“Bite-Size Bits of Local, National, and Global History”
“Bite-Size Bits of Local, National, and Global History”
Waukesha in Waukesha County, Wisconsin — The American Midwest (Great Lakes)

Hobo Spring

Hobo Spring Marker image. Click for full size.
By Paul F, October 5, 2010
1. Hobo Spring Marker
Inscription. This spring, so named because it was used by the transients who came off the nearby Soo Line railroad, is one of the few original reminders of Waukesha’s 19th century springs and resort era.
A century ago, Waukesha was known as “Spring City” because of its many springs. Records show the presence of more than 50 springs within the City of Waukesha and more were scattered around the County.
Two springs were located here in Frame Park, Hobo and Asahel (later called Orchard Spring). Both are shown on the 1891 map of Waukesha, although Hobo is not named. Towering trees formed the roof for both springs, and the slower pace characteristic of that earlier time is still found here at Hobo Spring.
Erected 2007 by Waukesha County Historical Museum. (Marker Number 34-07.)
Location. 43° 1.216′ N, 88° 13.265′ W. Marker is in Waukesha, Wisconsin, in Waukesha County. Marker can be reached from the intersection of East Moreland Blvd and White Rock Avenue. Click for map. Marker is located in Frame Park, off East Moreland Blvd entrance. Marker is in this post office area: Waukesha WI 53186, United States of America.
Other nearby markers. At least 8 other markers are within walking distance of this marker. New Tribes Bible Institute (approx. half
Hobo Spring Marker image. Click for full size.
By Paul F, October 5, 2010
2. Hobo Spring Marker
a mile away); Courthouse Square (approx. 0.6 miles away); Moor Mud Baths Hotel (approx. 0.6 miles away); The Waukesha Freeman (approx. ¾ mile away); Weber Brewery (approx. ¾ mile away); Silurian Spring (approx. ¾ mile away); Waukesha Civic Theatre (WCT) (approx. ¾ mile away); Rotunda (approx. 0.8 miles away). Click for a list of all markers in Waukesha.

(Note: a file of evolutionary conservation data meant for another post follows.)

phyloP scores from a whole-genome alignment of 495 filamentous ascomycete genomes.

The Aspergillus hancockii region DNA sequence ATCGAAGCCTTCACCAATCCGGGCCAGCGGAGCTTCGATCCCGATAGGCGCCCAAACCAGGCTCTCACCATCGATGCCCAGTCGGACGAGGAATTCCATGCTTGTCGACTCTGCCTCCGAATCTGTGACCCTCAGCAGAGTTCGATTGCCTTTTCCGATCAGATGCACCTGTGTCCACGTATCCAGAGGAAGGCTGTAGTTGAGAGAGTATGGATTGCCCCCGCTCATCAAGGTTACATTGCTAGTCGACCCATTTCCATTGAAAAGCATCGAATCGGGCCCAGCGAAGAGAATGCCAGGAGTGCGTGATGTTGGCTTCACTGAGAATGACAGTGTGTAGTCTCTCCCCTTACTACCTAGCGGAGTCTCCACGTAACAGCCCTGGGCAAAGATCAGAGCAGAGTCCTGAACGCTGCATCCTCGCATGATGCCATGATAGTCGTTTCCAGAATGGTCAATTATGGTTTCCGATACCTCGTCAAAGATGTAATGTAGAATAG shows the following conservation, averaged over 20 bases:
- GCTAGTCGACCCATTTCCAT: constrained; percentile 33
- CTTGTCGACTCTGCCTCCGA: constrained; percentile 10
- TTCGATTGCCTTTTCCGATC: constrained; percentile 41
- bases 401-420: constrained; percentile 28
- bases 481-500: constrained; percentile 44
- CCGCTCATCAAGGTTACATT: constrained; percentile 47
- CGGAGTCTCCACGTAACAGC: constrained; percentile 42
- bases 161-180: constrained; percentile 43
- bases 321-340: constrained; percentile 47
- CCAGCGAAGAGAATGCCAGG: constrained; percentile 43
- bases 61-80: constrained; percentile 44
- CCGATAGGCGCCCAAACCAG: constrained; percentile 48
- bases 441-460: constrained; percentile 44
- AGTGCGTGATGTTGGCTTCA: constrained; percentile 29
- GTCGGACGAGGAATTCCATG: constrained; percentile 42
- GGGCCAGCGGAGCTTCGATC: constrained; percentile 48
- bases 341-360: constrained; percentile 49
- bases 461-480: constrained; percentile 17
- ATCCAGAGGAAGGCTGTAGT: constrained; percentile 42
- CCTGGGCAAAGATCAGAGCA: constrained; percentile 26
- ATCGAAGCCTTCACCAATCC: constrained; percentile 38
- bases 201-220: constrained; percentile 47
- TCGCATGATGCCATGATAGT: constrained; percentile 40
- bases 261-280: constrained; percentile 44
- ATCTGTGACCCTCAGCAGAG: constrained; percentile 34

Additional comments.
1. Recent History
In 1997 after approval from The Waukesha Landmarks Commission, Fox River Development Board, and the Park Board, Deborah Hankel headed up a restoration project for the spring. The project was funded through a HUD grant and donations from others such as the 1834 Club and Ralph North. The old wading pool was found again and all the original stones were found, except one. Luckily, the Halquist Stone Company donated a matching stone which was very rare and had not been available in the area in over 50 years.
    — Submitted July 15, 2011, by Linda Hansen of Waukesha,
Hobo Spring image. Click for full size.
By Paul F, October 5, 2010
3. Hobo Spring

Categories. Natural Resources
Credits. This page originally submitted on , by Paul Fehrenbach of Germantown, Wisconsin. This page has been viewed 1,006 times since then and 37 times this year. Photos:   1, 2, 3. submitted on , by Paul Fehrenbach of Germantown, Wisconsin. • Bill Pfingsten was the editor who published this page. This page was last revised on June 16, 2016.
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